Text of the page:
J. L. SMITH GROCERY COMPANY
Ballardvale Ginger Ale, a whole wholesome
some wholesome beverage, delightful and re refreshing.
freshing. refreshing. Buy it by the dozen at
Gerig's, "A Good Drug Store."'27-tf
SEABOARD AIR LINK SCHEDULE
No. 1, local leaves Jacksonville
9:30 p. m.; arrives Ocala 1:40 a
m.; arrives Tampa 6:30 a. m.
No. 3 local leaves Jacksonville
:30 a. m.; arrives Ocala 1:05 p. m.;
arrives Tampa 5:40 p. m.
No. 9 limited !?,aves Jacksonville
11:30 a. m.; arrives Ocala 2:30 p
m.; arrives Tampa 6 p. m.
No. 2. local leaves Tampa 9 p. m.;
arrives Ocala 2:30 a. m.; arrives
Jacksonville 6:45 a. m.
No. 4 local leaves Tampa 8 a. m.;
arrives Ocala, 12:01 a. m.; leaves
Ocala 12:16 p. m.; arrives Jackson
ville 4:20 p. m.
No. 10 limited leaves Tampa J p.
m.; arrives Ocala 4:20 p. m.; arrives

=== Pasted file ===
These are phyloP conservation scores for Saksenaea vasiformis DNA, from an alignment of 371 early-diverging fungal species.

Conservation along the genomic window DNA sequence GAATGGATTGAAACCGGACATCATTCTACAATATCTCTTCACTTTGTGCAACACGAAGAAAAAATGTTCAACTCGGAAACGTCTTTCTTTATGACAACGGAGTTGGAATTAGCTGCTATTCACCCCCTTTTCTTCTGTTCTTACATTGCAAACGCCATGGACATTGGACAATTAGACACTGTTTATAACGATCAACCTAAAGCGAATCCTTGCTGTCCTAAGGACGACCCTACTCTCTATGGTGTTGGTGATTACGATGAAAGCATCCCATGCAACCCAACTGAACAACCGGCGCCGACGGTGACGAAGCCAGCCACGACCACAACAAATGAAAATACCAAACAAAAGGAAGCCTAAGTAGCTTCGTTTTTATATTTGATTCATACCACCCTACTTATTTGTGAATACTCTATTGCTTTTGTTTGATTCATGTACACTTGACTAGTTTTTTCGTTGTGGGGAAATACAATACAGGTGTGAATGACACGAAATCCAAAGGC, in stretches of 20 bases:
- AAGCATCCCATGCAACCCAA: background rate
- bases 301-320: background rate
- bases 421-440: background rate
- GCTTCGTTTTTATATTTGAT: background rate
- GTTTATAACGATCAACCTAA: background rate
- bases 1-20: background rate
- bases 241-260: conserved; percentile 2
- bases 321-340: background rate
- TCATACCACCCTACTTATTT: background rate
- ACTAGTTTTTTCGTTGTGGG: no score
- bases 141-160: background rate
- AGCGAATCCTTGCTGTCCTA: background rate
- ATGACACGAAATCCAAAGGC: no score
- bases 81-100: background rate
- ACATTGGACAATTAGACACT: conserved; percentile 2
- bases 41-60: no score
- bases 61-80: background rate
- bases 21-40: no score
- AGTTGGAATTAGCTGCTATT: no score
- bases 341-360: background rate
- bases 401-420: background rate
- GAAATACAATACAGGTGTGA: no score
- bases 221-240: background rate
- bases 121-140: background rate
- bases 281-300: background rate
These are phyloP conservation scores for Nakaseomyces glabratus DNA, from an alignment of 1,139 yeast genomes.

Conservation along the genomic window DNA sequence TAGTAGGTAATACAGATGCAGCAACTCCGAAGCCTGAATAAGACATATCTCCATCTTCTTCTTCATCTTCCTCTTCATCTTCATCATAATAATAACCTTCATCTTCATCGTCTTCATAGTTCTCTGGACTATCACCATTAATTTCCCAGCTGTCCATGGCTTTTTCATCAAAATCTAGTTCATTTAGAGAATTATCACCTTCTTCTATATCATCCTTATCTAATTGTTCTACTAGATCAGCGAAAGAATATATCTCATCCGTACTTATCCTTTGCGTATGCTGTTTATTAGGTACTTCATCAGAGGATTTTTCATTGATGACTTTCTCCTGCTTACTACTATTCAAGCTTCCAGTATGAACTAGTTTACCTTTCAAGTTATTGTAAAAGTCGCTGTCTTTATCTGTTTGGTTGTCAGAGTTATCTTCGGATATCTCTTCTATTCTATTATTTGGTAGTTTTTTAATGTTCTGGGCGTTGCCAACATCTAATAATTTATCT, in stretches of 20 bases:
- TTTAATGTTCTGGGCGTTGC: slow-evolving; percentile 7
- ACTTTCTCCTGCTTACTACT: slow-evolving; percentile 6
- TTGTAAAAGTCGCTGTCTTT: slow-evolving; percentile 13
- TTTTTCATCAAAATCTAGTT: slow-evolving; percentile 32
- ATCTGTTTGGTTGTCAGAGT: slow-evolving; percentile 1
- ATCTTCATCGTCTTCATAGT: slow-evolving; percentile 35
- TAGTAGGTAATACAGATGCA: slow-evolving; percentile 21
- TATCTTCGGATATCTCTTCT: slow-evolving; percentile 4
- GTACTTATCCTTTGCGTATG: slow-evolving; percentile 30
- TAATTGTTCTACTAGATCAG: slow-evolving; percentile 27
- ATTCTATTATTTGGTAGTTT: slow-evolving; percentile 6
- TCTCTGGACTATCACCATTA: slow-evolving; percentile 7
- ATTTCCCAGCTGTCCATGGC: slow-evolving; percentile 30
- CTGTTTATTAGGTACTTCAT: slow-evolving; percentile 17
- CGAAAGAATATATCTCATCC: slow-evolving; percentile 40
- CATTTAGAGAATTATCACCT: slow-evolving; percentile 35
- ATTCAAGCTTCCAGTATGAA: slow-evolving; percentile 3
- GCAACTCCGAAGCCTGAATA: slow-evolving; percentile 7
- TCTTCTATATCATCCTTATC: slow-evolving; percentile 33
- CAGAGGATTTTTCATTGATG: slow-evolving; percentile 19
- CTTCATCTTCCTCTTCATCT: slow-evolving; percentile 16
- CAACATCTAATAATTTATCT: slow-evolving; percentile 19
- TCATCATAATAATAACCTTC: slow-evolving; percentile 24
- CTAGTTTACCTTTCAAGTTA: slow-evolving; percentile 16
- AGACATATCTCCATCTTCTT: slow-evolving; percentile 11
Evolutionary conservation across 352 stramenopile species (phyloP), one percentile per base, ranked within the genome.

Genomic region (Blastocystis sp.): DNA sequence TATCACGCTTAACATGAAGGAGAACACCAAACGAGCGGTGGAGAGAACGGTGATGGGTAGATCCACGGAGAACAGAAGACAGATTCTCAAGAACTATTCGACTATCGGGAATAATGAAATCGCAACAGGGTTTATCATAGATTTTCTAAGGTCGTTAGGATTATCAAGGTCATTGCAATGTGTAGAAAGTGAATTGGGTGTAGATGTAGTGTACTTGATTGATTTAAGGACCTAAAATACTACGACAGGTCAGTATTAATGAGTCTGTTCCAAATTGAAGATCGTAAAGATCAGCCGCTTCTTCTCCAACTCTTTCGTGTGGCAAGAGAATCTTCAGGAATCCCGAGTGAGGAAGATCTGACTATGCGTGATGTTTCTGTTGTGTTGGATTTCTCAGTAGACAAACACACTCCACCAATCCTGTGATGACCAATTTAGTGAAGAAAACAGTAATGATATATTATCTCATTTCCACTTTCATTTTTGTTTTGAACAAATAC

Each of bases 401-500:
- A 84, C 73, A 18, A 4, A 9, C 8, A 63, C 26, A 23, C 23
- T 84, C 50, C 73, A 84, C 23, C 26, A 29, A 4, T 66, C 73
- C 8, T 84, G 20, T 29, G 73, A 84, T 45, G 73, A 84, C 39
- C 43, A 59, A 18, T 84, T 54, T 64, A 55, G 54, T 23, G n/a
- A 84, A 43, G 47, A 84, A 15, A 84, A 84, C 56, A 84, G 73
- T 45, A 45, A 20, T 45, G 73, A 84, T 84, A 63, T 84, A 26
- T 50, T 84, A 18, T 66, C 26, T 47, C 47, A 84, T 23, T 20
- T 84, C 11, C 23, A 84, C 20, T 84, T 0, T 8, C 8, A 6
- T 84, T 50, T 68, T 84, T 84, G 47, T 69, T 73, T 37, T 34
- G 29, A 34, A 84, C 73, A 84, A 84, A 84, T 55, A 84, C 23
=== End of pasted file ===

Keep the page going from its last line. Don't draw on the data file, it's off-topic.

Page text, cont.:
Jacksonville 7:30 p. m.
SUGAR HAMMOCK LANDS
Merchant's Block, Ocala 1-13-tf
AFTER YOUR AUTOMOBILE
- HAS BEEN REPAIRED
at our shop it's as good as new -not
only looks so, but is so. Your see, we
replace unsound parts and restore
the "style" by smart reupholstering
and careful repainting and revar revar-nishing.
nishing. revar-nishing. If your kcar looks a bit
"seedy" drive around here and get
our estimate on judicious re-furbishing
and real strengthening.
17 N. Main St.
Read Our UNCLASSIFIED ADS. lor your wants
OCALA NORTHERN SCHEDULE
No. 7 Leave Ocala daily 1:15
p. m. Arrive Palatka daily except
Sunday, 4:45 p. m. Arrive Palatka
Sunday, 4:15 p. m.
No. 71 Leave Palatka daily ex except
cept except Sunday, 7:40 a. m. Arrive
Ocala 11 a. m.
No. 73 Leave Palatka Sunday, 8
a. m. Arrive Ocala. 11 a. m.
SUGAR HAMMOCK LANDS
Merchant's Block, Ocala l-I3-tf
-rv ttv vrv "w
A FESTAL OCCASION
There will be an ice cream supper
given Tuesday night. April 14th, at
the school house at Kendrick for the
benefit of the Methodist church of
that place. A cordial invitation is
extended to everybody.
CONTRACTOR and BUILDER.